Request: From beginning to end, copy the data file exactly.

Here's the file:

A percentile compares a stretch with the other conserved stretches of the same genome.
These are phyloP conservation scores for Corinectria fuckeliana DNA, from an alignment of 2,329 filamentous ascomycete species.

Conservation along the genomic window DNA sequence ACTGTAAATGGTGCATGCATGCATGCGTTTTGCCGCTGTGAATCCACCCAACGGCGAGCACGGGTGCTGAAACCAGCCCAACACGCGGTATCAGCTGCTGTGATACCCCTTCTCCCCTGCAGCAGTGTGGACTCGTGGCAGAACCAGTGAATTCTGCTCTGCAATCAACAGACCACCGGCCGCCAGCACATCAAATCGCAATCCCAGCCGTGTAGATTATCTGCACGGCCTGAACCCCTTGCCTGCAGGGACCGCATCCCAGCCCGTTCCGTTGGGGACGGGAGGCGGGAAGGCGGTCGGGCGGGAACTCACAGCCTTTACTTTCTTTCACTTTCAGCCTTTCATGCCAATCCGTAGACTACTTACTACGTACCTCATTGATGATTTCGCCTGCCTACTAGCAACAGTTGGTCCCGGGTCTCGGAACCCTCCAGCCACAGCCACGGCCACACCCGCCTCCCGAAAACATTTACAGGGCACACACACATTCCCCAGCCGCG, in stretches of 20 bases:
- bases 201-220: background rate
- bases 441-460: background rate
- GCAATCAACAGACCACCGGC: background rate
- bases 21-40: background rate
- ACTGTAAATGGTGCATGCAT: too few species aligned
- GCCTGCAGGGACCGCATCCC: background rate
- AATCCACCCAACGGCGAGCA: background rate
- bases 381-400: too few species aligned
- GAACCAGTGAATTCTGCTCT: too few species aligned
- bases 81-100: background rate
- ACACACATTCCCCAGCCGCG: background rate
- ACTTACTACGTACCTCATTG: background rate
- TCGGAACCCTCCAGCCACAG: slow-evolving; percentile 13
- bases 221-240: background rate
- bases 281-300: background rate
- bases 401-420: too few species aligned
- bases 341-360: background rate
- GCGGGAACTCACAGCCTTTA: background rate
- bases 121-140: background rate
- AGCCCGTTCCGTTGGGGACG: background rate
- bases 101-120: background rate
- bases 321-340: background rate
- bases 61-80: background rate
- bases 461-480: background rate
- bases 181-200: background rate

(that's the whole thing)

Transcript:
A percentile compares a stretch with the other conserved stretches of the same genome.
These are phyloP conservation scores for Corinectria fuckeliana DNA, from an alignment of 2,329 filamentous ascomycete species.

Conservation along the genomic window DNA sequence ACTGTAAATGGTGCATGCATGCATGCGTTTTGCCGCTGTGAATCCACCCAACGGCGAGCACGGGTGCTGAAACCAGCCCAACACGCGGTATCAGCTGCTGTGATACCCCTTCTCCCCTGCAGCAGTGTGGACTCGTGGCAGAACCAGTGAATTCTGCTCTGCAATCAACAGACCACCGGCCGCCAGCACATCAAATCGCAATCCCAGCCGTGTAGATTATCTGCACGGCCTGAACCCCTTGCCTGCAGGGACCGCATCCCAGCCCGTTCCGTTGGGGACGGGAGGCGGGAAGGCGGTCGGGCGGGAACTCACAGCCTTTACTTTCTTTCACTTTCAGCCTTTCATGCCAATCCGTAGACTACTTACTACGTACCTCATTGATGATTTCGCCTGCCTACTAGCAACAGTTGGTCCCGGGTCTCGGAACCCTCCAGCCACAGCCACGGCCACACCCGCCTCCCGAAAACATTTACAGGGCACACACACATTCCCCAGCCGCG, in stretches of 20 bases:
- bases 201-220: background rate
- bases 441-460: background rate
- GCAATCAACAGACCACCGGC: background rate
- bases 21-40: background rate
- ACTGTAAATGGTGCATGCAT: too few species aligned
- GCCTGCAGGGACCGCATCCC: background rate
- AATCCACCCAACGGCGAGCA: background rate
- bases 381-400: too few species aligned
- GAACCAGTGAATTCTGCTCT: too few species aligned
- bases 81-100: background rate
- ACACACATTCCCCAGCCGCG: background rate
- ACTTACTACGTACCTCATTG: background rate
- TCGGAACCCTCCAGCCACAG: slow-evolving; percentile 13
- bases 221-240: background rate
- bases 281-300: background rate
- bases 401-420: too few species aligned
- bases 341-360: background rate
- GCGGGAACTCACAGCCTTTA: background rate
- bases 121-140: background rate
- AGCCCGTTCCGTTGGGGACG: background rate
- bases 101-120: background rate
- bases 321-340: background rate
- bases 61-80: background rate
- bases 461-480: background rate
- bases 181-200: background rate